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Title: Bias induced by ignoring double truncation Authors:  Carla Moreira - University of Minho (Portugal) [presenting]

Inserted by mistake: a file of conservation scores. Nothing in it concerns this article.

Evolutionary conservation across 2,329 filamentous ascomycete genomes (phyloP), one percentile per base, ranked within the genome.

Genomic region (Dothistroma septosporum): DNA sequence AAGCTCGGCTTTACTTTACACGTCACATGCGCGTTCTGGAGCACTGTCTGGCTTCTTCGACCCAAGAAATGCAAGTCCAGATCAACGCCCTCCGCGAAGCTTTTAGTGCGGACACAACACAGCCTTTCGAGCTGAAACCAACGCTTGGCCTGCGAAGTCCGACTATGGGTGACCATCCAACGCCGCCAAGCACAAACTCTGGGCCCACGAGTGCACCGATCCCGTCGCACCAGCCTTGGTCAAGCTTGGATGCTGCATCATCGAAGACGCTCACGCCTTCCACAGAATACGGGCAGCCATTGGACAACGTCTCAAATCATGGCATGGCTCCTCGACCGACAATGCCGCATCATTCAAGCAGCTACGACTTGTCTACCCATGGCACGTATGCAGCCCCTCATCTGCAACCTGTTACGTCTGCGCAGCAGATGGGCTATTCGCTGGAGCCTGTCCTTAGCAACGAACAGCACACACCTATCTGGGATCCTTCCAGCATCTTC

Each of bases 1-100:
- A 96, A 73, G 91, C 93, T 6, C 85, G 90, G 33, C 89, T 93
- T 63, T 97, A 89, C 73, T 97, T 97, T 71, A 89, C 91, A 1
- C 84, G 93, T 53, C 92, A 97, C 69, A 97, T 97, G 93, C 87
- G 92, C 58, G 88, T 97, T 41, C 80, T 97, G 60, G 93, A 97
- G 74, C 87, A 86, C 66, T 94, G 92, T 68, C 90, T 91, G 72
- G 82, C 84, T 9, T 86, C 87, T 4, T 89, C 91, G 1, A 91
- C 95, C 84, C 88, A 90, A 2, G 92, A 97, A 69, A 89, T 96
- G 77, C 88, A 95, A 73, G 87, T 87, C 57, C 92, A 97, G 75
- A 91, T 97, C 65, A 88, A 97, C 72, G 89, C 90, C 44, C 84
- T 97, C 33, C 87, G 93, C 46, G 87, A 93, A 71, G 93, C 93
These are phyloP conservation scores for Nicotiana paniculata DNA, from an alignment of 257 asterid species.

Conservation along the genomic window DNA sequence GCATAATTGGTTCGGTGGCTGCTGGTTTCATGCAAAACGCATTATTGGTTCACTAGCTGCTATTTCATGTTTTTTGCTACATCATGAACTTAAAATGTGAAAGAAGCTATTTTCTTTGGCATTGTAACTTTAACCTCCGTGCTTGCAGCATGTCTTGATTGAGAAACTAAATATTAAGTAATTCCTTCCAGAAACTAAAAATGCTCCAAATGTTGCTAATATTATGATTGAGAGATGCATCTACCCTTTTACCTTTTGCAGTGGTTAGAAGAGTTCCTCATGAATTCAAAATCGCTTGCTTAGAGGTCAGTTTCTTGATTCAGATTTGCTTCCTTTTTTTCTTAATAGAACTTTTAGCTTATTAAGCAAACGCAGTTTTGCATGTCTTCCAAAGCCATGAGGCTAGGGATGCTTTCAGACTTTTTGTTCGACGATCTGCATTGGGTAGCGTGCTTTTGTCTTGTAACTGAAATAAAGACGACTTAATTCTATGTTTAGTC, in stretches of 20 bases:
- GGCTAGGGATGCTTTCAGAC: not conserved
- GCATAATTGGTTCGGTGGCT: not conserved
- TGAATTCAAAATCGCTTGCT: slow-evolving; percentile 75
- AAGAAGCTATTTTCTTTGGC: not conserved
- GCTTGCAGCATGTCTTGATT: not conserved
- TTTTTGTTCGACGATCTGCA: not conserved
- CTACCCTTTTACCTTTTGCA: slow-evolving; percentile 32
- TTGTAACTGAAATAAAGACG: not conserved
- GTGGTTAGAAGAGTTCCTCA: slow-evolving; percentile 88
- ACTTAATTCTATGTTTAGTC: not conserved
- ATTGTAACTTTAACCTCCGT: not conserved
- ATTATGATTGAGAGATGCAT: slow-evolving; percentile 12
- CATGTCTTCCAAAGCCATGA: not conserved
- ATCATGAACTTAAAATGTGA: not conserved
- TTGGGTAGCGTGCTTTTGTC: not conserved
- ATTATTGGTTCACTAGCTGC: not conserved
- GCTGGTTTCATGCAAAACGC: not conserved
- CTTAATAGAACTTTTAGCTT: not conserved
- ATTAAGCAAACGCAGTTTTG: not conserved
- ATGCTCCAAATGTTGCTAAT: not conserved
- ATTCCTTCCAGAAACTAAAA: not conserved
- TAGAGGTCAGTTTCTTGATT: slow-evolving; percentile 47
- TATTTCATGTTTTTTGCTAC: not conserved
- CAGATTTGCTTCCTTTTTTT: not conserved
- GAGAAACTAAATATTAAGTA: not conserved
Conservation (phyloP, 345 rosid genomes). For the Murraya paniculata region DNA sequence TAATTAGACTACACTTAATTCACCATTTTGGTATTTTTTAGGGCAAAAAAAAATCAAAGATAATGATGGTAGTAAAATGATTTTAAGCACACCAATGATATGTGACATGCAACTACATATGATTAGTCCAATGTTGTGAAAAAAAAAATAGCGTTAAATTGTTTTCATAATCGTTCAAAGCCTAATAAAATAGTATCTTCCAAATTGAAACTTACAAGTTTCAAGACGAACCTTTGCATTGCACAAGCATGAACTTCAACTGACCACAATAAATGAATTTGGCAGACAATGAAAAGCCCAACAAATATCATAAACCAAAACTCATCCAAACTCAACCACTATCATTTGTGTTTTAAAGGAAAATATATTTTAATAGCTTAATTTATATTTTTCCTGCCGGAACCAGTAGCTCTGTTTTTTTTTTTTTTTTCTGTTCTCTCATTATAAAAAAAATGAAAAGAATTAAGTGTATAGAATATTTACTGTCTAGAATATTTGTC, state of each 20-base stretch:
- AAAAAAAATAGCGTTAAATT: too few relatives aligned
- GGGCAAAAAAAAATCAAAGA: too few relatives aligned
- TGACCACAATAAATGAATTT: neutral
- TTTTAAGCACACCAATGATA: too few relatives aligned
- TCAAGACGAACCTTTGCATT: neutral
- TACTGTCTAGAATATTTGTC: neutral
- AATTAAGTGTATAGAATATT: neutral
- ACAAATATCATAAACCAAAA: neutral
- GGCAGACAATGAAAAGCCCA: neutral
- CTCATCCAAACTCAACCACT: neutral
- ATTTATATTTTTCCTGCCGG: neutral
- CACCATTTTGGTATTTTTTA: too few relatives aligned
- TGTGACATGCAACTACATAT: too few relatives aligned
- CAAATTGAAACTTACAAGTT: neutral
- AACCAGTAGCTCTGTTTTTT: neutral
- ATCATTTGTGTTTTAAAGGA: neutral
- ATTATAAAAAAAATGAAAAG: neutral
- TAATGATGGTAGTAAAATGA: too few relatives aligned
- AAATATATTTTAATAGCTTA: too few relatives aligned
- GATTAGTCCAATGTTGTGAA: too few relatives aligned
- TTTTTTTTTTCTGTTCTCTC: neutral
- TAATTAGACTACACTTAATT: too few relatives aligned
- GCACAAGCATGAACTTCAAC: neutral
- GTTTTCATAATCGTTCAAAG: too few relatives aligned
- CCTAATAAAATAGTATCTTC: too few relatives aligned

Abstract: Truncation is a well-known phenomenon in some observational studies of time-to-event data. For example, when the sample restricts to those individuals with events falling between two particular dates, they are subject to selection bias due to the simultaneous presence of left and right truncation, also known as interval sampling, leading to a double truncation. When time-to-event data is doubly truncated, the sampling information includes the variable of interest $X$ and left-truncation and right-truncation variables $U$ and $V$, but the observable population reduces to those individuals for which the variable of interest lies between left-truncation and right-truncation variables. In this case, both large and small values of $X$ are observed in principle with a relatively small probability. The observational bias for $X$ varies from application to application, depending on the joint distribution of $(X, U, V)$. For a particular $x$, the probability of sampling a value $x$ may be roughly constant, inducing no observational bias; or it may be not constant, indicating bias induced by double truncation. We present the problem of estimating the distribution of $X$ and other related curves, using nonparametric and semiparametric approaches, from a set of iid triplets with the distribution of $(X, U, V)$ given the double truncation condition. We present several scenarios where double truncation appears in practice and analyse the effect of ignoring double truncation in such cases.